With respect to issues over ransomware and the involvement of cryptocurrency in widely covered events such as the Colonial Pipeline hack, two bills were introduced as a result of these cyberattacks. The Ransom Disclosure Act (S. 2943 & H.R. 5501) was introduced by Senator Elizabeth Warren (D-MA), with s companion bill introduced in the House. The Sanctions and Stop Ransomware Act of 2021 (S. 2666) as introduced by Senator Marco Rubio (R-FL) was done as a bipartisan bill co-sponsored by Senator Dianne Feinstein (D-CA) and Senator Roy Blunt (R-MO). Although sparked by a ransomware incident in her home state, a Bill to Require Treasury to Submit a Report on Virtual Currencies and Global Competitiveness (S. 2864) was introduced by Senator Maggie Hassan (D-NH) that focuses on studying the state of cryptocurrency mining around the world.
Congressman Ted Budd (R-NC), who is currently campaigning in the primary for a Senate seat in North Carolina, has reintroduced his Financial Technology Protection Act (H.R. 296) that provides such initiatives as offering rewards for information leading to convictions related to terrorist use of digital currencies and encouraging the use of tools to help combat money laundering in digital currencies.
A bill that got a great deal of attention in the media right after the Infrastructure bill made headlines was the Digital Asset Market Structure and Investor Protection Act (H.R. 4741). While the bill was sponsored by Congressman Don Beyer (D-VA), the Chair of the U.S. National Economic Committee, no one has yet joined with the bill as a co-sponsor.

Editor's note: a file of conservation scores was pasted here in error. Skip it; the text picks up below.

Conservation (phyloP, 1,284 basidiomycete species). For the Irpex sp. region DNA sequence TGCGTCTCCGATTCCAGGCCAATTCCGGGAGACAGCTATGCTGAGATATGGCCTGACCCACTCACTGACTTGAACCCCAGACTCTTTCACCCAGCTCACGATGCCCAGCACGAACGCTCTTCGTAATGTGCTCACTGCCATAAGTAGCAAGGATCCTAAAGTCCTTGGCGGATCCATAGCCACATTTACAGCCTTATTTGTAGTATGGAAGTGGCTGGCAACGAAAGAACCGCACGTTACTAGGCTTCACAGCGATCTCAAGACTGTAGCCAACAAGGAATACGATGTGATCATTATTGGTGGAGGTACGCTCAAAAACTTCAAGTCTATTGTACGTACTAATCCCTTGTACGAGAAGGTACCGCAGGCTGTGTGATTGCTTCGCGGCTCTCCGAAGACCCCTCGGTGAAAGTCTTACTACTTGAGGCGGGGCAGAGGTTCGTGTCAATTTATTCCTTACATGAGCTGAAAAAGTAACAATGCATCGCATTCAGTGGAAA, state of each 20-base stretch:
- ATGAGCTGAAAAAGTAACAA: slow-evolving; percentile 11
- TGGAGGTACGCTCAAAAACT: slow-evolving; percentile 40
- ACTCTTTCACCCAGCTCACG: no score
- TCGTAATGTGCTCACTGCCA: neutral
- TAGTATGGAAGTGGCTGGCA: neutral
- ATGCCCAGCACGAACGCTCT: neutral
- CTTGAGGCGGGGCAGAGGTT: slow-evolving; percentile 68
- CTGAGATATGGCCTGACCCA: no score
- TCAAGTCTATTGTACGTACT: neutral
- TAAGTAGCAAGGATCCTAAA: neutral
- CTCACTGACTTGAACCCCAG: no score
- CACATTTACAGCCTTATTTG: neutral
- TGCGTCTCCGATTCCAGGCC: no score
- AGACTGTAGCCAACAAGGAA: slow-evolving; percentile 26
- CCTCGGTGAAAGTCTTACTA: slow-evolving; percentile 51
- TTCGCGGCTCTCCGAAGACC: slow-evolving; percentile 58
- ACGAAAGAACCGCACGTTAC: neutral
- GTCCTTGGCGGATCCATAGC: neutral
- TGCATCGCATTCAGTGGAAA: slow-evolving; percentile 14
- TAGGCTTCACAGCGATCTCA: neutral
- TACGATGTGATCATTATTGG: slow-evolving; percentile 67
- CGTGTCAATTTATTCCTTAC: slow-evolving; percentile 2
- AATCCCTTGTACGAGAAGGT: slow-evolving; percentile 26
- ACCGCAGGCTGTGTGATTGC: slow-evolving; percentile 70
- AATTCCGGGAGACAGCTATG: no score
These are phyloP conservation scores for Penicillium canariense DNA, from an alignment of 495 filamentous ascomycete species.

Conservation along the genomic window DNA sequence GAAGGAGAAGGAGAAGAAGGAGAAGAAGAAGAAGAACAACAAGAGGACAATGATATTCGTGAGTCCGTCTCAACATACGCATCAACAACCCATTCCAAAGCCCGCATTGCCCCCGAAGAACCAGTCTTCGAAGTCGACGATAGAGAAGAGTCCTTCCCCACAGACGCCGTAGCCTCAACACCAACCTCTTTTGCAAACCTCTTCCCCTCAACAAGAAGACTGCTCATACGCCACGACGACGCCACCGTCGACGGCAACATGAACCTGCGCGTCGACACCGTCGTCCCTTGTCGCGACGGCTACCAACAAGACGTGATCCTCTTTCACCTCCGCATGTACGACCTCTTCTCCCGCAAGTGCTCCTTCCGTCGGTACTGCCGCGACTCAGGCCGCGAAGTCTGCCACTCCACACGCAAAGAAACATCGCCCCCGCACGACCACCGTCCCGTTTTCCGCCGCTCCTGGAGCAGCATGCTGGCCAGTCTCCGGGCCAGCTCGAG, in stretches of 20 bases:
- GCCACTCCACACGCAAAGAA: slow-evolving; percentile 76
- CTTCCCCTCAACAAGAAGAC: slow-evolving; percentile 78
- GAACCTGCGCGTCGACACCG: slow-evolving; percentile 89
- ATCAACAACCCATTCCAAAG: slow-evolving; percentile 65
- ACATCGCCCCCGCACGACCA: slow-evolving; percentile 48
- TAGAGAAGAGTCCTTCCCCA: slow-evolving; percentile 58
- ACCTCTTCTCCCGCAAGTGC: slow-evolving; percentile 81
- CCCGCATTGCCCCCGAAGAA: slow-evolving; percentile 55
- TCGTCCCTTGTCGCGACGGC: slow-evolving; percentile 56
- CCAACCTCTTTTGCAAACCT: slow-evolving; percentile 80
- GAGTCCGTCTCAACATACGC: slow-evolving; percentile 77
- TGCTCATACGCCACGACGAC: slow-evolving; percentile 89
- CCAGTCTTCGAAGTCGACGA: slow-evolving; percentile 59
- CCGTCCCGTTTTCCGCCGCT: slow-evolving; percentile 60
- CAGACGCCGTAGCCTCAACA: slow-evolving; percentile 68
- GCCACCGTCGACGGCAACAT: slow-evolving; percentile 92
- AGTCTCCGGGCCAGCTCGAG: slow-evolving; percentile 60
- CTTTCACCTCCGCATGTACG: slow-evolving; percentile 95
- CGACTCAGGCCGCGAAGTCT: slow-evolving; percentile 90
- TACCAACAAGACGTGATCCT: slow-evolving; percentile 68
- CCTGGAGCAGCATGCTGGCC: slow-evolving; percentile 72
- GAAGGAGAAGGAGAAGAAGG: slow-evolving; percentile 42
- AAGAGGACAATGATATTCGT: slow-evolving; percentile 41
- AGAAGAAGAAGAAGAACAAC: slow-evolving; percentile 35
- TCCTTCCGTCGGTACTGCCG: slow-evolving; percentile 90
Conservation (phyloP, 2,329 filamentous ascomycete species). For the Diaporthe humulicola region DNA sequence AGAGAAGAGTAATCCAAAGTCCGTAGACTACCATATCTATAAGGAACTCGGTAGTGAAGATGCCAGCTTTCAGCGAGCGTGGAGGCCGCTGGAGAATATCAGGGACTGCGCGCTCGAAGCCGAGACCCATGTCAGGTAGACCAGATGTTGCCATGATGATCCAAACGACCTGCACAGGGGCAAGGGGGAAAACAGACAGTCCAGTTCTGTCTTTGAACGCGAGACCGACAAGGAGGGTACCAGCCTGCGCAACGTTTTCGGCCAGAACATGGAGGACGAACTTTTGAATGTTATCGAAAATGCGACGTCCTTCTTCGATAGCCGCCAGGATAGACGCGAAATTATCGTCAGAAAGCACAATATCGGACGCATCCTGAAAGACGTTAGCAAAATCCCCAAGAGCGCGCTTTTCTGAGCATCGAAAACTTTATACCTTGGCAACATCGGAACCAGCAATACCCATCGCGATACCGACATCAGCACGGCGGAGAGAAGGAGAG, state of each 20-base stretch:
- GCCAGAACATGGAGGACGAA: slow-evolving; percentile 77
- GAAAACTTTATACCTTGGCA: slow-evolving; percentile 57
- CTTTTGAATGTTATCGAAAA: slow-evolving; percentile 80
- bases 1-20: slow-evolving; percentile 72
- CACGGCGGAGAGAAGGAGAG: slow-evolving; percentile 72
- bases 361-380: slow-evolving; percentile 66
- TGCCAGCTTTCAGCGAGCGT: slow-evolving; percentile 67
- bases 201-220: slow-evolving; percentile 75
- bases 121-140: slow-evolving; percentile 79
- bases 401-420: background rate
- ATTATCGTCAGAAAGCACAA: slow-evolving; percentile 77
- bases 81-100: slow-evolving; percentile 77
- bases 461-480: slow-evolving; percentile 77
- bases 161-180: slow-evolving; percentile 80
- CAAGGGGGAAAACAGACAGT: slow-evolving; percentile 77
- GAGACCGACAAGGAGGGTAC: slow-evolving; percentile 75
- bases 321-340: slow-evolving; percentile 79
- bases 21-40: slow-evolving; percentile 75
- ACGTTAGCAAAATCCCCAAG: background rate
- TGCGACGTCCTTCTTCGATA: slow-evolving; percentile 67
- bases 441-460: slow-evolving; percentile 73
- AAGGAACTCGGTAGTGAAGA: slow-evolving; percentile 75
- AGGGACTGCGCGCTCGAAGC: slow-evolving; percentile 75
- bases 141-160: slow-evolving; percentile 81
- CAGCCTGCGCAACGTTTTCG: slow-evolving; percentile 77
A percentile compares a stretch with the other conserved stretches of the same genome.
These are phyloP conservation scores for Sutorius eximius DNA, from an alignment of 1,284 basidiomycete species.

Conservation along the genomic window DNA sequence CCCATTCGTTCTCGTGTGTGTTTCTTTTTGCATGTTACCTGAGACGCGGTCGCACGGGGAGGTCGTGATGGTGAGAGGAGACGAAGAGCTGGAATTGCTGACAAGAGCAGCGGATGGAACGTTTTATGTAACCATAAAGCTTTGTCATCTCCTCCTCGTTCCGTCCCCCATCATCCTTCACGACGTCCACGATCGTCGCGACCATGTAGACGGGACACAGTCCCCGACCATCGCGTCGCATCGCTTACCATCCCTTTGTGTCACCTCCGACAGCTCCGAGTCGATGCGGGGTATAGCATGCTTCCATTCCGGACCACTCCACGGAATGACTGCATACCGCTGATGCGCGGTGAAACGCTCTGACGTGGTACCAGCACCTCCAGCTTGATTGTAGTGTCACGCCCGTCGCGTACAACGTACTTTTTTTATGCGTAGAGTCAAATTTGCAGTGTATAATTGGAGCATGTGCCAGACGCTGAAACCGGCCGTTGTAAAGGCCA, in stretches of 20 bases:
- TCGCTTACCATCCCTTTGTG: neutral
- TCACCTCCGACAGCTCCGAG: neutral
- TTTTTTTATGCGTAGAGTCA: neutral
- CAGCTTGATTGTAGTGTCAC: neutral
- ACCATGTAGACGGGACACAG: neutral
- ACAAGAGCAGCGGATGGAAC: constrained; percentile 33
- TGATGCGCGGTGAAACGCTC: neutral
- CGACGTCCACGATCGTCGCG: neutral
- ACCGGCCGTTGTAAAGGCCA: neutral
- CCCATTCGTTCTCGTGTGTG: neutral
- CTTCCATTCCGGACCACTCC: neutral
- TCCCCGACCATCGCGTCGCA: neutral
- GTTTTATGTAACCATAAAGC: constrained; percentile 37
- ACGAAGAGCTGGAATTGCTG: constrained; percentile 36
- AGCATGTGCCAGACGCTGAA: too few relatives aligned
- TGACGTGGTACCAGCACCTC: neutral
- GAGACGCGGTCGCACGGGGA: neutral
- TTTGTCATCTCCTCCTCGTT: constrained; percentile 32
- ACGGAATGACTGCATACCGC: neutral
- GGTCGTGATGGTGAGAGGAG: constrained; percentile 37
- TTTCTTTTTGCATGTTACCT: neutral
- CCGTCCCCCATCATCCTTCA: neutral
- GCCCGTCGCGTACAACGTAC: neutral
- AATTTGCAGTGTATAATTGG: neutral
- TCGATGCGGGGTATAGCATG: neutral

Meanwhile, the Securities Clarity Act (H.R. 4451), is a bipartisan bill sponsored by Congressman Tom Emmer (R-MN), Co-Chair of the Congressional Blockchain Caucus, along with Soto and Congressman Ro Khanna (D-CA). Soto is also a Co-Chair of the Congressional Blockchain Caucus, and Khanna has been joining both to help clarify the way blockchain tokens would be regulated by the SEC. Another bipartisan bill that has a similar aim is the Token Taxonomy Act of 2021 (H.R. 1628), which was led by Congressman Warren Davidson (R-NC) and includes six co-sponsors. This is Davidson’s third time introducing the Token Taxonomy Act and he continues to exhibit great leadership as a newer Member of Congress for crypto.
Soto also introduced two other bipartisan bills this Congress. First, he introduced the U.S. Virtual Currency Market and Regulatory Competitiveness Act of 2021 (H.R. 5101) would study ways the U.S. could maintain competitiveness in global markets. Second, the Virtual Currency Consumer Protection Act of 2021 (H.R. 5100) would conduct a study and report on price manipulation in the cryptocurrency marketplace. Finally, Cruz in the Senate offered a resolution (S. Con. Res. 18) that would allow for the acceptance of cryptocurrency at restaurants, vending machines and gift shops in the U.S. Capitol Complex. This resolution aimed primarily at getting the attention of lawmakers on the Capitol by seeking to gain interaction with crypto on a regular basis.
The underlying technology that allows the Bitcoin network to operate is known as blockchain – an area Congress has been paying attention to for its potential impacts as well. The Blockchain Innovation Act (H.R. 3639) is sponsored by Congressman Brett Guthrie (R-KY) and would direct the Secretary of Commerce to conduct a study and submit to Congress a report on the state of blockchain technology and its use in consumer protection.
The Blockchain Promotion Act of 2021 (S. 1869) is a bipartisan measure that would establish a working group to recommend to Congress a definition of blockchain technology, as sponsored by Senator Todd Young (R-SD) and Senator Edward Markey (D-MA). There is a companion House bill (H.R. 3612) by Representative Doris Matsui (D-CA) that is co-sponsored by Representative Brett Guthrie (R-KY)